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Novating Novartis

29 Jul 2015 By Neil Unmack

Biotech investors can be better at valuing and nurturing small drugs than Big Pharma. Recognising this, Novartis is spinning three drugs-in-development into a new entity backed by UK investors. With biotech markets hot, there’s room for copycat deals.

The deal outlined on July 29 sees Switzerland’s $275 billion market-cap pharma giant inject the drugs into a startup called Mereo, run by former Nomura employees, in exchange for an undisclosed chunk of equity. In the context of Novartis’ size, the financial impact is likely to be tiny. But it’s a neat way for Novartis to retain exposure to good drugs, while sating shareholder hunger for value accretion.

Investors have pushed pharmaceutical company valuations to a 26 percent premium to their five-year average. They like blockbusters best. They fear that smaller drugs, like treatments for brittle bone disease or hypogonadotropic hypogonadism involved here, can be a costly distraction.

Yet there’s an ample demand for neglected gems among biotech investors. The Nasdaq Biotechnology Index has almost doubled over the last two years. And the Novartis deal shows how quickly demand for biotech assets is growing in the UK. The chief investors in Mereo are UK investment stalwarts, including Neil Woodford and his old shop Invesco Perpetual. Analysts at Evaluate, the research house, reckon that private biotech capital raisings rose 71 percent last year to $430 million. Public listings jumped nearly tenfold to 408 million pounds ($574 million).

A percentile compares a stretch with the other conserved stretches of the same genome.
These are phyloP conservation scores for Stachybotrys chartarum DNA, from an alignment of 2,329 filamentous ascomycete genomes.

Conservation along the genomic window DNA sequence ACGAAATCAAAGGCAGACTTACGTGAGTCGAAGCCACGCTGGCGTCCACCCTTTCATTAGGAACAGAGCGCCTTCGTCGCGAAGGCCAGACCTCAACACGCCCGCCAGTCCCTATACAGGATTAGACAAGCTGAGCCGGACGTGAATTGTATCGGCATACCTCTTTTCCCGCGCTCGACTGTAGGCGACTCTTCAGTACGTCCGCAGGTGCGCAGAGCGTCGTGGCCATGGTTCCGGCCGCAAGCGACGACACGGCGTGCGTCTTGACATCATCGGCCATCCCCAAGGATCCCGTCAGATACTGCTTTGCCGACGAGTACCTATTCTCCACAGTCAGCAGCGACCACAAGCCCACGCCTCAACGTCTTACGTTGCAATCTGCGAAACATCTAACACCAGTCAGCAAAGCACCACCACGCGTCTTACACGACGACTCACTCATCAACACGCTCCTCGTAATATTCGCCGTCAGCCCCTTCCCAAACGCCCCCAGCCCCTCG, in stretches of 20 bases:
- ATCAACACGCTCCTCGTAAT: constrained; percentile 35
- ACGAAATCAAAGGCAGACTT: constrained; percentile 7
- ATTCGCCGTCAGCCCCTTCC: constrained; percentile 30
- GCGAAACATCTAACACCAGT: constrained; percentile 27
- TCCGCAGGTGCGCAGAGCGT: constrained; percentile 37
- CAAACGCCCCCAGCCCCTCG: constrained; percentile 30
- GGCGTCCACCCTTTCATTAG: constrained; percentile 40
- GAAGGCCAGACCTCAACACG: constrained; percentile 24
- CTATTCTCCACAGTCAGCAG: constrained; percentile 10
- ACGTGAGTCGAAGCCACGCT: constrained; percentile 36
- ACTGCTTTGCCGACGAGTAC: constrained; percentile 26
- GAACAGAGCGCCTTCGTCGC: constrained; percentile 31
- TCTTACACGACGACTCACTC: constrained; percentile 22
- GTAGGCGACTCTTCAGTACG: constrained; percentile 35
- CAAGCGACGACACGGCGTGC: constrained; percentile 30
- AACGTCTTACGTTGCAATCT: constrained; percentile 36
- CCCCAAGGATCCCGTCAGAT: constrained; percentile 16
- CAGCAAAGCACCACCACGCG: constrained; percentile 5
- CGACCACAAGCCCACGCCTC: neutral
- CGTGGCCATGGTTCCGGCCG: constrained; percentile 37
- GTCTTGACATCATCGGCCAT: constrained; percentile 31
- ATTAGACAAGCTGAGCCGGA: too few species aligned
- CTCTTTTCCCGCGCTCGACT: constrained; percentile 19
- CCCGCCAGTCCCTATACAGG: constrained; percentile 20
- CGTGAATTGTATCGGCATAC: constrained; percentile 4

There’s a risk copycats may look daft if the drug exceeds expectations or the acquirer exits quickly. Axovant Sciences last month raised $2.8 billion by listing a drug it had bought from GlaxoSmithKline seven months earlier for $5 million. But Novartis is hanging onto future profit by keeping equity and royalty payments.

The last years have seen a wave of pharmaceutical dealmaking, such as 2014’s asset swap by Novartis and GlaxoSmithKline or this week’s $40.5 billion acquisition of Allergan’s genetics business by Teva. As Big Pharma restructures, foundations are built for many more smaller deals.


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